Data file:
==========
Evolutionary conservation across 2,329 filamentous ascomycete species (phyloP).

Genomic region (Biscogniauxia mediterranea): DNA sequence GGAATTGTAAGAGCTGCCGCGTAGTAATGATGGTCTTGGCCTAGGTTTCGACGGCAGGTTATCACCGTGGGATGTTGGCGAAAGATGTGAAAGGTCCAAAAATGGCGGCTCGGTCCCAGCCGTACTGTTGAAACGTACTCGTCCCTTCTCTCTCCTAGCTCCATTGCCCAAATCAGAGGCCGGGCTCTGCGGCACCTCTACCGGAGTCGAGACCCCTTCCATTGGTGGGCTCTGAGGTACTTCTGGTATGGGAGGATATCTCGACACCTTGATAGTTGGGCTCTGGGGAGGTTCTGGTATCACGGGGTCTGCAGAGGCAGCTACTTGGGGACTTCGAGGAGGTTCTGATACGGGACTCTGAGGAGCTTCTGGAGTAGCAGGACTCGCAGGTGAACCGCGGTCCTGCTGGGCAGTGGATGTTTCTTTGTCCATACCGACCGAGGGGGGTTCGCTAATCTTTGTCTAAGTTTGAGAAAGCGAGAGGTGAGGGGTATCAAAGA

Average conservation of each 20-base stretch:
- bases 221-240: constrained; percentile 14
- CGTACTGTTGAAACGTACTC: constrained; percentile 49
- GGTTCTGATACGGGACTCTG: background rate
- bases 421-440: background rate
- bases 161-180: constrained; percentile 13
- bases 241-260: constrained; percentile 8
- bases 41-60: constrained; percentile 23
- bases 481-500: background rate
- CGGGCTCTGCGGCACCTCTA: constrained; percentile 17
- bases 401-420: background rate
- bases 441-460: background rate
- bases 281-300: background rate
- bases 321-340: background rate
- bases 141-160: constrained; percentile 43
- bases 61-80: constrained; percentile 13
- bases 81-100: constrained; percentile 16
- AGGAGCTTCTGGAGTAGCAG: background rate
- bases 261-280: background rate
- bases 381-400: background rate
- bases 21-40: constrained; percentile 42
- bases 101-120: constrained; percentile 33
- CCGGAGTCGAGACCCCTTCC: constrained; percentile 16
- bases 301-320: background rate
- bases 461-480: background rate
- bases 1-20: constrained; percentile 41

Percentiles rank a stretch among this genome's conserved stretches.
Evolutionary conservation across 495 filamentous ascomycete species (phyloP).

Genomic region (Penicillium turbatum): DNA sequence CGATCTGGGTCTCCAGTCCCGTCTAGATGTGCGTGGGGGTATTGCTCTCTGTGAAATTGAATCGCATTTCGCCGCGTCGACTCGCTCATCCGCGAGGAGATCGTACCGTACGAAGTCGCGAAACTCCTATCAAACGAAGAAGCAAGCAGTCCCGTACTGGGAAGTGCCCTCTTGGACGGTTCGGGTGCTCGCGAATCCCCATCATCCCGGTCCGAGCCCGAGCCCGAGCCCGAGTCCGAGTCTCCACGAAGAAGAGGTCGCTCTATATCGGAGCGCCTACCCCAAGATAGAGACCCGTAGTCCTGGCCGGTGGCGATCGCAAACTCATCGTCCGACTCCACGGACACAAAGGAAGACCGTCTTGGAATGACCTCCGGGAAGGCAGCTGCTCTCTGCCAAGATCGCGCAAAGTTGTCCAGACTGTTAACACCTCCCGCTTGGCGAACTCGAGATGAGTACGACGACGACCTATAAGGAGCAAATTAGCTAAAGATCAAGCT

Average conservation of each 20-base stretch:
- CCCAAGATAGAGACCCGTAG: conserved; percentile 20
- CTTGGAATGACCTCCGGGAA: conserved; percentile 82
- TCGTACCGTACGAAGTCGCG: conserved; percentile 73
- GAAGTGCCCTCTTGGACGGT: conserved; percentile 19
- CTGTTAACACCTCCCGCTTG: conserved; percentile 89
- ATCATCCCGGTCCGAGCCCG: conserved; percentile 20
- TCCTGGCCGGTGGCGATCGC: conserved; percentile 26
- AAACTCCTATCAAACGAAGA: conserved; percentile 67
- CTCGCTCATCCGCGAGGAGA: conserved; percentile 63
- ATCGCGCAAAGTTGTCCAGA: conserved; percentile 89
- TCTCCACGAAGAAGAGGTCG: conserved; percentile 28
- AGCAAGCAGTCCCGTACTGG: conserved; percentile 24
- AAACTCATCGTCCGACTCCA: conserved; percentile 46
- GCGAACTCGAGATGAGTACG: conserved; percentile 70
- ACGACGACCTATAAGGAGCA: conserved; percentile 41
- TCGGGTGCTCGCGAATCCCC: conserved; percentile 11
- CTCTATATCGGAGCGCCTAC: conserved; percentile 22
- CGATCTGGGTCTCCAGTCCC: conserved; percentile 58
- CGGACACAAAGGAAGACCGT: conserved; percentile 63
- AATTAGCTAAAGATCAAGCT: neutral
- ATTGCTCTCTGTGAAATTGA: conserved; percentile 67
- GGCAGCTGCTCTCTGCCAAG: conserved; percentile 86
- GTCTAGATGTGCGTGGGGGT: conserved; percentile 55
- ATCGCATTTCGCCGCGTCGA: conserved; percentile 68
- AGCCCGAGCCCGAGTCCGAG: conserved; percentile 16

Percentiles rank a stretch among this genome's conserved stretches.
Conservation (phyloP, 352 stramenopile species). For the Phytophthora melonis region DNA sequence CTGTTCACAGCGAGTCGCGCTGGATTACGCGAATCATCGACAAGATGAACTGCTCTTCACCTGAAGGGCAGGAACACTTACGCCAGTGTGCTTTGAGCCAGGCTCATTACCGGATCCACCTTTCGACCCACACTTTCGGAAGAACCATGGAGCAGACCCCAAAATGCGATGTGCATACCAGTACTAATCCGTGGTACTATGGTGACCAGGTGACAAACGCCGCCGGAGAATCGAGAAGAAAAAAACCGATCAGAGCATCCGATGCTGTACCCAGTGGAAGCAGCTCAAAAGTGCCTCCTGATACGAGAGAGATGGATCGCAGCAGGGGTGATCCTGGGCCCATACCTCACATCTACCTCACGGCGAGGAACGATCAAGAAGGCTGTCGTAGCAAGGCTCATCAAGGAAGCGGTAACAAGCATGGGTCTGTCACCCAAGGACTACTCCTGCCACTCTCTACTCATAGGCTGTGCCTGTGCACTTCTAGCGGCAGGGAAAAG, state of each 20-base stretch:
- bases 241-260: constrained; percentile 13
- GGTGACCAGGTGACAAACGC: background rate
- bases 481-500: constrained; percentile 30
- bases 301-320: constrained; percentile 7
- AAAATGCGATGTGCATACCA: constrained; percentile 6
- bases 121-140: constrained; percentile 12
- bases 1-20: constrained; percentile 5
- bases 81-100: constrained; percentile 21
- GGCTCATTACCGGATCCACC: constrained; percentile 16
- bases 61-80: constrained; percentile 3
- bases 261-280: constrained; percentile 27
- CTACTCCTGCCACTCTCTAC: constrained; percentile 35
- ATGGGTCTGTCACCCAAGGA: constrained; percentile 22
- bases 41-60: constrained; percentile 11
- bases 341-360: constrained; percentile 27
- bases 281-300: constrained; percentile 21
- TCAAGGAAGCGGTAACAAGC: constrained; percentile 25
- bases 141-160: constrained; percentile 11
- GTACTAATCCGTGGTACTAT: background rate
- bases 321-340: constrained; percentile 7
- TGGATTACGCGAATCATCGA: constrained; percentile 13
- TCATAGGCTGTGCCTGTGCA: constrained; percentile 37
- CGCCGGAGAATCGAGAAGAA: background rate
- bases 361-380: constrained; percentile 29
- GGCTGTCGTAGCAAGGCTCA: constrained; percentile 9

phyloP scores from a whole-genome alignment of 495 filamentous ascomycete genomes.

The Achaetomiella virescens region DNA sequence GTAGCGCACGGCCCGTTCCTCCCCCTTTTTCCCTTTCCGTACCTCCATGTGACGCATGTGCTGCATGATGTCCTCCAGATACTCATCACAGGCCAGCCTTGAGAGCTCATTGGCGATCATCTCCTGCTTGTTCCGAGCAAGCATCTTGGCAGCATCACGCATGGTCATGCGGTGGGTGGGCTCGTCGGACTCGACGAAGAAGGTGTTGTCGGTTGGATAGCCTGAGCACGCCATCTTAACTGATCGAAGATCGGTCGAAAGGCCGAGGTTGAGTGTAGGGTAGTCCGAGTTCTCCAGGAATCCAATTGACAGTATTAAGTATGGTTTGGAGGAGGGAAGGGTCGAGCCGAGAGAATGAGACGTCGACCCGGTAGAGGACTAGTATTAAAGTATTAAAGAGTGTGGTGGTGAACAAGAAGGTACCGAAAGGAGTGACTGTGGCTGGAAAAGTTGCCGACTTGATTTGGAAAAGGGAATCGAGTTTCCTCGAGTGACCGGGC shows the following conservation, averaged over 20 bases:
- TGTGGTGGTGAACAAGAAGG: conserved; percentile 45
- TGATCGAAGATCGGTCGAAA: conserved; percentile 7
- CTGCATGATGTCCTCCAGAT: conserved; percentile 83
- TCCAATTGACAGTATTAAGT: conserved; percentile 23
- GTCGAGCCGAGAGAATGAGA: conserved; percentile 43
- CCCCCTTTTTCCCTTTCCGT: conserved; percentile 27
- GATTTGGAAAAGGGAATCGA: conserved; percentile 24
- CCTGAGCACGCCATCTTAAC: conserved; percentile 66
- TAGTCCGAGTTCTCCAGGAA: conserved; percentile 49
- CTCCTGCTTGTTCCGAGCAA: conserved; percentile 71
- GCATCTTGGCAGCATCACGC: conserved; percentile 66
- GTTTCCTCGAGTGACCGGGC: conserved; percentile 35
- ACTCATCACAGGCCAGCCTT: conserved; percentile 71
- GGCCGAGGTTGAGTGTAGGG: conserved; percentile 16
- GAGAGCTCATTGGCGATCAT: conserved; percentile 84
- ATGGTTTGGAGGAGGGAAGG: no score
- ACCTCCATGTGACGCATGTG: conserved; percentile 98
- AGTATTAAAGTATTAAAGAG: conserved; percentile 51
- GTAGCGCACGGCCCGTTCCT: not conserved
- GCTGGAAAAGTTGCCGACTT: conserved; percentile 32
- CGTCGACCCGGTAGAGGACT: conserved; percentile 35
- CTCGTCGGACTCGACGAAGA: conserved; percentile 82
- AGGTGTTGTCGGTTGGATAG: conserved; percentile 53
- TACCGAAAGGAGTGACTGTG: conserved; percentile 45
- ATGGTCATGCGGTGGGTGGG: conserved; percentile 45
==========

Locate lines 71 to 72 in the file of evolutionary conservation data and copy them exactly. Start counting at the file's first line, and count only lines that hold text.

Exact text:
- CTACTCCTGCCACTCTCTAC: constrained; percentile 35
- ATGGGTCTGTCACCCAAGGA: constrained; percentile 22